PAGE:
THERE’s very little data on whale sharks (Rhyncodon typus) in the Philippines, but what researchers have on the biggest living fish in the world point to enforcement of stronger protection and better management regulations in the country.
Elson Aca, World Wildlife Fund (WWF) consultant who works with the Large Marine Vertebrates Project (Lamave) of Physalus, said there are two significant findings from studies on whale sharks in the Philippines.
One is that whale sharks that were identified, so far, in Philippine waters—whether in Donsol, Sorsogon or in Oslob, Cebu—have never been recorded in international databases before.
This means the whale sharks found in the country’s territorial waters have not been seen and identified anywhere else in the world.
The other factor, Aca said, was that researchers found baby whale sharks that were as small as 64 centimeters in the Philippines.
Whale sharks of this size have just been born, he said.
“This could mean that the Philippine waters are possible breeding grounds for whale sharks,” he said during a forum attended by biology students of the University of San Carlos (USC) last week.
“Based on these initial findings, waters around the Philippines could have more significance in the conservation of whale sharks,” he said.
Aca said a total of 393 whale shark sightings have been reported in Philippine archipelagic waters.
In a research on whale sharks in Donsol between 2007 and 2011, 80 to 170 individuals have been identified with a re-sighting rate of 50 to 70 percent.
Researchers reported sighting nine to 18 whale sharks a day. The longest stay of the whale sharks in Donsol was 153 days.
Apart from those in Donsol, 17 whale sharks have been identified in Leyte, 10 in Cebu (Oslob), four in Bohol, and one each in Palawan, Batangas and Albay.
Aca said male and female population is almost the same.
Another significant finding is that there are many adult-size female whale sharks in the Philippines. This means many female whale sharks swimming in Philippine waters at a certain time may be of reproductive age.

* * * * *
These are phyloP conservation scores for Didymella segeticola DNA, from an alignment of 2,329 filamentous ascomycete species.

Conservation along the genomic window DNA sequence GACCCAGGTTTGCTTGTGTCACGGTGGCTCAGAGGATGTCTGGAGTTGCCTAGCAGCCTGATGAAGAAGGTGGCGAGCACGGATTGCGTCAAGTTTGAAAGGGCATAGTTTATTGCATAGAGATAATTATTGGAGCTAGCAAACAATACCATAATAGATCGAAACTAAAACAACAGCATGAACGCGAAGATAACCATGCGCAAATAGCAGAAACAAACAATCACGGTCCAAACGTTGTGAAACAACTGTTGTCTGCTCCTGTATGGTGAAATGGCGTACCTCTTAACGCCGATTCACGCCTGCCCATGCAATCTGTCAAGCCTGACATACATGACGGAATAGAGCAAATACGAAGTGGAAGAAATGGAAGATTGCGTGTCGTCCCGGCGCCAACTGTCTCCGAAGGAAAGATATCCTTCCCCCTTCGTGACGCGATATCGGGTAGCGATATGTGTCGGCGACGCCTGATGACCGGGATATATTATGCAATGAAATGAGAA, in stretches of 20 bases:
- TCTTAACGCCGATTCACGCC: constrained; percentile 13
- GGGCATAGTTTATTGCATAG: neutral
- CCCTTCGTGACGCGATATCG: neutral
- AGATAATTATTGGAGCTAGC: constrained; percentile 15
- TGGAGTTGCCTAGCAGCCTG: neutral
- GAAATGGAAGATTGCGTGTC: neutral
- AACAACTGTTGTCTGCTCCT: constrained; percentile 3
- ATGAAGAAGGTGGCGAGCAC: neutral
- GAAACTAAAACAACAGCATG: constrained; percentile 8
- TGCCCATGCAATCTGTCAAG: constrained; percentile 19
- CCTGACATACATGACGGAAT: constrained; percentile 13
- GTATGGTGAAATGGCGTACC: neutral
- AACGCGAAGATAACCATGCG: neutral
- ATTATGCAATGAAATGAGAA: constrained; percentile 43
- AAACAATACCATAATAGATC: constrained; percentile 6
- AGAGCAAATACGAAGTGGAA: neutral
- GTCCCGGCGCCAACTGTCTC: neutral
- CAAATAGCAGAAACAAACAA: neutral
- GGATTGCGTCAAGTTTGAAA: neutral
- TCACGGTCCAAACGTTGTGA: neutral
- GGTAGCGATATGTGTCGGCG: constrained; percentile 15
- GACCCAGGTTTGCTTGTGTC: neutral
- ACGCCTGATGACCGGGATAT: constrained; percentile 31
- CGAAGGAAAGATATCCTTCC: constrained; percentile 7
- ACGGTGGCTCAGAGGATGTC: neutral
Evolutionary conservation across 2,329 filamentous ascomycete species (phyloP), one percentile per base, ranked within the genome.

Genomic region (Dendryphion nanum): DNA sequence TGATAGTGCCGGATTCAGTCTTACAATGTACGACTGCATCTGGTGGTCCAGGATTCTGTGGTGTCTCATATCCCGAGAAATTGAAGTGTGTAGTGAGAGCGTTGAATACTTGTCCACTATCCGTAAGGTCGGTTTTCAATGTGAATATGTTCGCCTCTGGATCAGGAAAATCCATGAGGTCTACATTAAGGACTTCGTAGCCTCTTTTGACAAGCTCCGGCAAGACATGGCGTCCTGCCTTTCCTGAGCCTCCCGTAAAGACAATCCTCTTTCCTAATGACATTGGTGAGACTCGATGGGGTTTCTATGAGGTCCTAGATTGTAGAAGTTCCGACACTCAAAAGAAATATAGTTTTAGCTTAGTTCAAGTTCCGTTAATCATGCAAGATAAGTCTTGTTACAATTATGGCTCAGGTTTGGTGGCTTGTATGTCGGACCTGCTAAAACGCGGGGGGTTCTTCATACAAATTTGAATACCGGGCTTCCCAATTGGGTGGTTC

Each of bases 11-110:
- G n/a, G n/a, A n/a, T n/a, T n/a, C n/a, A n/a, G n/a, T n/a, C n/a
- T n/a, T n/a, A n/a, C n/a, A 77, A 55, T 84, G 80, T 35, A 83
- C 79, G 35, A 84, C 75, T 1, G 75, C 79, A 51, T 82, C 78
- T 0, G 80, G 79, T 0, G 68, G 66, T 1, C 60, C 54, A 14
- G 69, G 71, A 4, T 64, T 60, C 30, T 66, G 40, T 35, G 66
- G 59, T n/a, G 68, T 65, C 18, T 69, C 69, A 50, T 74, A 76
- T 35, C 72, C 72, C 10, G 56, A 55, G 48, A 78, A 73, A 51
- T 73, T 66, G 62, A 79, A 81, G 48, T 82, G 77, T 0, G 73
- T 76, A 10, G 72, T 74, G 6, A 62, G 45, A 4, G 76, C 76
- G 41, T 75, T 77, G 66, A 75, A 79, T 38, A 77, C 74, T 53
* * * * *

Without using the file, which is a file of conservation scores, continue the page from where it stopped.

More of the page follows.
Since whale sharks are slow to mature, it takes time for females to reach reproductive age.
Whale sharks, often known as gentle giants of the sea, are the largest existing fish species with total recorded length of up to 18 meters.
They are highly migratory and stay in tropical waters, except the Meditteranean. The movements of these filter-feeders are dictated by food pulses.
Although they feed mainly on planktons, the largest recorded aggregation of whale sharks in the Mexican Peninsula in 2009—about 420 individuals—was reportedly caused by a dense patch of fish eggs (Rafael de la Parra Venegas, et. al.).
Aca said whale sharks are difficult to study because of their migratory nature and the high cost of satellite tags.
Whale sharks are also known to stay in the deep most of the time so even those that have been tagged get off the research radar most of the time. (The satellite picks up the location of the tag only when the sea creature goes up to the surface of the water).
Dr. Allesandro Ponzo of the Lamave Project said the average sizes of whale sharks in Oslob are from six to seven meters while those in Donsol are from seven to eight meters.
Lamave Project of the non-profit group Physalus has been studying the whale sharks in the Bohol Sea. (Cebu and Bohol is divided by the Cebu Strait, which opens to the Bohol Sea in the south.)
Ponzo said they plan to study the genetics of whale sharks in the area next month.
In 1999, Lamave Project found that the whale sharks in the Bohol Sea traveled to Vietnam.
Ponzo said Oslob is part of the normal migration path of the whale sharks and the creatures might have been attracted to the presence of food off Tan-awan.
But Aca said the practice of Oslob fishermen of feeding whale sharks is detrimental to the sea creatures.
While the fishermen may mean well, he said, whale sharks should not get accustomed to the presence of boats and people.
He said a whale shark was wounded by a spear in December last year, “which would not have happened if its behavior had not been changed.”
Besides, he said, Oslob fishermen would soon find they are out of feeds for the sharks.
Joey Gatus of the USC biology department said Tan-awan, Oslob fishermen sometimes go as far as Moalboal to catch krill or small shrimps, which they use to feed the whale sharks.
Aca said that while he discourages feeding whale sharks, he is not against tourism.
“But tourism has to be sustainable. Proper management mechanisms and strict enforcement have to be in place,” he said.
He said local government officials and fisherfolk in Oslob are off to a good start by having a briefing and guidelines for tourists. “But there’s a lot of room for improvement, especially in the enforcement aspect,” he added.
For instance, he said, a whale shark warden should be in the water to ensure that all of the tourists watching the sea creatures are complying with interaction regulations.
Aca said local communities can still earn from the presence of the whale sharks without feeding and touching the sea creatures.
He said in Donsol, Sorsogon where feeding and touching the sharks are not allowed, the whale shark tourism industry contributed P82 million to the government income in 2010. The previous year, whale shark tourism revenues in Donsol reached P70 million.
Aca urged local governments and fishing communities where whale sharks are sighted to study and adopt best practices in whale shark tourism management.
In the case of Oslob, he said, there is a need to gather baseline data and conduct more studies.
“The lack of knowledge hinders effective protection of the sharks,” he said.